Golf buff Sven Hanfft from Hamburg, one of the few Germans at the resort, is certainly impressed by what he has seen. “I first came to Quinta do Lago more than 10 years ago. It was a nice resort, but slightly old-fashioned, in terms of the facilities. Now the whole set-up is very professional indeed.”
The next morning, Sven and I tee off at the Laranjal, the newest of the resort’s courses. I may have the same smash factor as Tiger Woods, but it doesn’t seem to do me much good.
My opening tee-shot lands in an orange grove which would look fabulous on a postcard but is a bit cluttered for swinging a 7-iron. Does a rotting orange count as a movable obstruction? I shut my eyes, swing and hope. Down the fairway, Sven is sizing up a birdie chance.
But what fun we have negotiating the course in our contrasting styles! Unlike the two main Quinta do Lago courses, which are adjoined by residential villas, Laranjal is tranquillity itself, cooled by sea breezes, ringed by agricultural land. Grapes ripen in the sun. Butterflies zigzag through the olive groves. The loudest sound all morning is an ibis taking off from the lake like a rocketing pheasant as my drive finds the water.
The greens at Laranjal are fast and undulating, but the course itself is not too daunting. It is challenging for a good player without scaring the pants off a hacker like me – just right for an upmarket resort course like this. And as the 19th hole beckons, and the talk turns to lunch, I couldn’t be happier.
Paul McGinley shows how it’s done at a clinic
Quinta do Lago is a few minutes’ drive from Faro Airport, which is served by many airlines from UK airports. Try easyJet (easyjet.com), Ryanair (ryanair.com), British Airways (ba.com), Monarch (monarch.co.uk), Jet2 (jet2.com), Fly Thomas Cook (flythomascook.com) and Thomson Airways (thomsonfly.com).
WHEN TO GO
April to June and September to November are the best seasons for comfortable golfing temperatures, though using a buggy and playing early or late in the day makes July and August bearable if you don’t mind the heat. In December and January, although it’s colder at night, there’s often warm sunshine in daytime. The most likely times to encounter heavy rain are late October and November.
WHERE TO STAY
Five-bedroom villas with private pool at Quinta do Lago cost €10,500 per week in high season (€ 7,500 in October); a two bedroom “town house” with shared pool costs €1,885 per week (€1,250 in October).
Best deals for this summer: Laranjal from €95 per person including a shared buggy, North/South €82. Three-round package (North, South and Laranjal) from €229. Current rates for internet booking for October: North/South €106; Laranjal €116; three-round package (North, South and Laranjal) €296.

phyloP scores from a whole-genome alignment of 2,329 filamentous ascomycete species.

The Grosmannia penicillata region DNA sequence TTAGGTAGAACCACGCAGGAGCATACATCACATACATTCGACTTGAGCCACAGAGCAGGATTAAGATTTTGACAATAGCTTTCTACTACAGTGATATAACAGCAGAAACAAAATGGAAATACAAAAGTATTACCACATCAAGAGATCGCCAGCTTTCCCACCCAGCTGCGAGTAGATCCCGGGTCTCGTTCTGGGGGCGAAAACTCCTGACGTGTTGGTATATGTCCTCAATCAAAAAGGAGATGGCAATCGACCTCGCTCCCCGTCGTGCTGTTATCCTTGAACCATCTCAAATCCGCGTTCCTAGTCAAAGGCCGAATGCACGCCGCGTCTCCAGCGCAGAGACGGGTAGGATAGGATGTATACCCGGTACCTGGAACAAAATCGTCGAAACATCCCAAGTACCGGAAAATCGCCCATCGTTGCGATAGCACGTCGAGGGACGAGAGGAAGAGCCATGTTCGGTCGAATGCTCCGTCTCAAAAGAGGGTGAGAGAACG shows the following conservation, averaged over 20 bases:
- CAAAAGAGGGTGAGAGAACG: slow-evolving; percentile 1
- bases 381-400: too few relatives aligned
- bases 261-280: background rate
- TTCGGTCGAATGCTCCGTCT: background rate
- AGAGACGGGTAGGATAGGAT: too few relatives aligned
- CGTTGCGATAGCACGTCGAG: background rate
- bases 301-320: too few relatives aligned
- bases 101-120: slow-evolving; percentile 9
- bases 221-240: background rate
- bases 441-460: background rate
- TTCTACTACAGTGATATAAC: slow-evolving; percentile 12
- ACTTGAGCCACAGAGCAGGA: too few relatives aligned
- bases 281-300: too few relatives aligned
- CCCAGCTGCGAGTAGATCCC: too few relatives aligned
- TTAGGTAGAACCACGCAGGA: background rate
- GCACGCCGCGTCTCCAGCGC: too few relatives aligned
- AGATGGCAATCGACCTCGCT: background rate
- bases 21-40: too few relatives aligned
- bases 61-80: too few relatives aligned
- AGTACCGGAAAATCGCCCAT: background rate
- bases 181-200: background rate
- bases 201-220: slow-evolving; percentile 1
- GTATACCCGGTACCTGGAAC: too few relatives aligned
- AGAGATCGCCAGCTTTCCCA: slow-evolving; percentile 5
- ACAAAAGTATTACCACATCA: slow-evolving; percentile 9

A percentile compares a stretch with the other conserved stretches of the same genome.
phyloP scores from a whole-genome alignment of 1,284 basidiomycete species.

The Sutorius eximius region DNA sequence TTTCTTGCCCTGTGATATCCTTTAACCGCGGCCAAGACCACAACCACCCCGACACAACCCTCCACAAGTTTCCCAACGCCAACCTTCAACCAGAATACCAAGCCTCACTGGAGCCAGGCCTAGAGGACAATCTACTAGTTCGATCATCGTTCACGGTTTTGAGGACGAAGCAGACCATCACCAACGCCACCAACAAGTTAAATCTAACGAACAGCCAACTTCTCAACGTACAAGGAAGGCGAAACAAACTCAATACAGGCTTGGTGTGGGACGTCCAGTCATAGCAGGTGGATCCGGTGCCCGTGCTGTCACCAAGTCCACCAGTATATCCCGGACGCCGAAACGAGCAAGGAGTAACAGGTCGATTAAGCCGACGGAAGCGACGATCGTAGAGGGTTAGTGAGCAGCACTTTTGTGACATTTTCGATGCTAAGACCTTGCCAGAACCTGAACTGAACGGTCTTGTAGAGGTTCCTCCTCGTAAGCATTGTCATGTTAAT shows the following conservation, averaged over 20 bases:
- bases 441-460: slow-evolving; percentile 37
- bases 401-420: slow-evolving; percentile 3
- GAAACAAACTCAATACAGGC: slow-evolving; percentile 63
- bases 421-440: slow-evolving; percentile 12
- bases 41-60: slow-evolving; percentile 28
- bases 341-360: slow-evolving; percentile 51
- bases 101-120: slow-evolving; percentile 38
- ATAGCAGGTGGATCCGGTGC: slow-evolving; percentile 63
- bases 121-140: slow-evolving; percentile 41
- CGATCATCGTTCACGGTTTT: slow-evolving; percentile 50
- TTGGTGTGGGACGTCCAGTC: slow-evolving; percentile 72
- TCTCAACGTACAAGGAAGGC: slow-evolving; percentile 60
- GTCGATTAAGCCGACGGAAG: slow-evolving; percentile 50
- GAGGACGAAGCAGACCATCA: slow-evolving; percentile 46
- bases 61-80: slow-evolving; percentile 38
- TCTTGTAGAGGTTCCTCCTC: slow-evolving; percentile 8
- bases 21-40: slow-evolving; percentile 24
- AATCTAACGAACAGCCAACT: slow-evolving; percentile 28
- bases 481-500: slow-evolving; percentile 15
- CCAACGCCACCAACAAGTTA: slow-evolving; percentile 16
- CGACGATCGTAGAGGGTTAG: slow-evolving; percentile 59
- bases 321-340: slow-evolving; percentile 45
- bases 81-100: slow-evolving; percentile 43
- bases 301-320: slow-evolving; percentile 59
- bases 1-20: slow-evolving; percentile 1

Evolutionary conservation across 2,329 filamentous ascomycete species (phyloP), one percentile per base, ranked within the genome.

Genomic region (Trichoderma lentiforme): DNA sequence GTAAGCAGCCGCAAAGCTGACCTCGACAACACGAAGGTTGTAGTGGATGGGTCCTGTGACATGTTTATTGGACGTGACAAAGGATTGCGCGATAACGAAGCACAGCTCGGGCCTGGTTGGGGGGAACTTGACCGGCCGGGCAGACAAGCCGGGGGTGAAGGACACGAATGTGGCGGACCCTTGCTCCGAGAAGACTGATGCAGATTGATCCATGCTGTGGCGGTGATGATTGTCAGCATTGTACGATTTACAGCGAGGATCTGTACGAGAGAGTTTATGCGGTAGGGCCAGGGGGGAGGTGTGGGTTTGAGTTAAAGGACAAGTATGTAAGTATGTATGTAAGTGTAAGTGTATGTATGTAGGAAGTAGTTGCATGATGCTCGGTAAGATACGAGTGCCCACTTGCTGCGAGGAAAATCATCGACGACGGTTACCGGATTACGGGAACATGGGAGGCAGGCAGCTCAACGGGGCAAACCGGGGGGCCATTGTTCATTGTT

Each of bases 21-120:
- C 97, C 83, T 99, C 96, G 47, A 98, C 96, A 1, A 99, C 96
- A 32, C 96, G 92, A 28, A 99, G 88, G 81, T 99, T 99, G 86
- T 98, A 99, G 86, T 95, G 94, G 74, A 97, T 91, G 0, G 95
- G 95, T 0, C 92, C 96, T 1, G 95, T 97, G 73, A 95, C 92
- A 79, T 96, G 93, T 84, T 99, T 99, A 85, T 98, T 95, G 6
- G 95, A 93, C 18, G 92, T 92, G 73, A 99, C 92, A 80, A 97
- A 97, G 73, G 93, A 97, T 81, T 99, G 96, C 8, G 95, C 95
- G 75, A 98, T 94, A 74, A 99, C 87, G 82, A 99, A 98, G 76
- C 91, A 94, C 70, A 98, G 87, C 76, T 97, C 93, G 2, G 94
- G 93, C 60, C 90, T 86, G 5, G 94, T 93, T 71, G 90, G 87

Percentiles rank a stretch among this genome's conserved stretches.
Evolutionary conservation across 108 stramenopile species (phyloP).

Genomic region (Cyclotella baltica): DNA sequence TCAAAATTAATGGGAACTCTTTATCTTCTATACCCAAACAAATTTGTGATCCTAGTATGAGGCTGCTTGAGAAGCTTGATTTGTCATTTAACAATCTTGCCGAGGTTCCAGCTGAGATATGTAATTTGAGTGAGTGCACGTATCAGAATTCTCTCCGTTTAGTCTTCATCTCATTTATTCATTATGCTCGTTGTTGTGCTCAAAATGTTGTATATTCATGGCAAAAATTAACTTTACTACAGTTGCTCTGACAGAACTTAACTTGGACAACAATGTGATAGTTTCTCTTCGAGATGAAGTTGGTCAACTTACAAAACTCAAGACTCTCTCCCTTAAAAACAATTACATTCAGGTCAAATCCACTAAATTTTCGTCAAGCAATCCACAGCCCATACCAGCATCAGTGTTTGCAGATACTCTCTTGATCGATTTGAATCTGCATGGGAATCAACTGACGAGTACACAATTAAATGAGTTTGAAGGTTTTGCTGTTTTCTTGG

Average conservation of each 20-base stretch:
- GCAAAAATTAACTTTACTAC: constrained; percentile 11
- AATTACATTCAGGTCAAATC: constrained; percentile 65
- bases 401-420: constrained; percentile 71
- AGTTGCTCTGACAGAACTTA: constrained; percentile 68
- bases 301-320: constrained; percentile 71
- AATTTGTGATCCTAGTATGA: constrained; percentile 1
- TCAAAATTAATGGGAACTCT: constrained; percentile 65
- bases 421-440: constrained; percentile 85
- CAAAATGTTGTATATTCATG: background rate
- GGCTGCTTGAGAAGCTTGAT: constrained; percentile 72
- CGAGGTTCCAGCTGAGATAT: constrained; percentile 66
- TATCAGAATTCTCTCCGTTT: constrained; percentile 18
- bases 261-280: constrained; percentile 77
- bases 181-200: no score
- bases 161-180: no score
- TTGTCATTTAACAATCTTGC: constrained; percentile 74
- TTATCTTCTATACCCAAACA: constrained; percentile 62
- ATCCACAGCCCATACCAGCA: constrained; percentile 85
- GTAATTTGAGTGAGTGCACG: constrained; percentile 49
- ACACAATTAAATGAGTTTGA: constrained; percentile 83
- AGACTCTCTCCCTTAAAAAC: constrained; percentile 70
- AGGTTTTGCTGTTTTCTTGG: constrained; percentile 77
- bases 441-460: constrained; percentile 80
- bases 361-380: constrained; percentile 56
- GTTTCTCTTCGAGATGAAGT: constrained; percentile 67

TELEGRAPH JUNIOR GOLF
Quinta do Lago is the new host course for the finals of the Telegraph BMW Junior Golf Championship (October 9-11). Previous winners of the event include Justin Rose, who triumphed by one shot in1997, and who is now the new US Open Champion. For more information, see telegraph.co.uk/juniorgolf.
ALGARVE TRAVEL GUIDE
Telegraph Travel’s detailed guide by our Algarve expert, Mary Lussiana, is available online at telegraph.co.uk/algarve.
Mary Lussiana’s selection of great beaches near Quinta do Lago includes:
Praia do Anção
A golden, blue-flag stretch of sand, popular with families. Well-signposted from Quinta do Lago.
Praia de Albandeira
Unspoilt and tiny, with pale sand sandwiched between ochre rocks. Follow the signs towards Porches from Benagil. Turn left onto a narrow, single-lane road and after a few miles you come to the car park above the beach.
Praia do Barril
This blue-flag beach is on an island that forms part of the Ria Formosa Natural Park. Go to the tourist village of Pedras d’el Rei and in summer, a miniature train takes you across the marsh.
Praia da Marinha
A white sandy stretch, nominated one of the 10 best beaches in Europe by the Michelin Guide. From Portimao take the N125 to Porches and once you have passed the International School in Lagoa, take the next right, signposted to Praia da Marinha.
Praia do Alvor
Much loved by locals and visitors, Alvor blue-flag beach is popular for kite-surfing, but you can also rent pedalos or kayaks and the waters are often beautifully calm. As you drive into Alvor turn left down the hill, signposted “praia”. At the roundabout where there’s a chemist, go straight on and then take the second right. At the next roundabout go straight on. At the T-junction turn left and you will find the beach car park.
Read our complete travel guide to The Algarve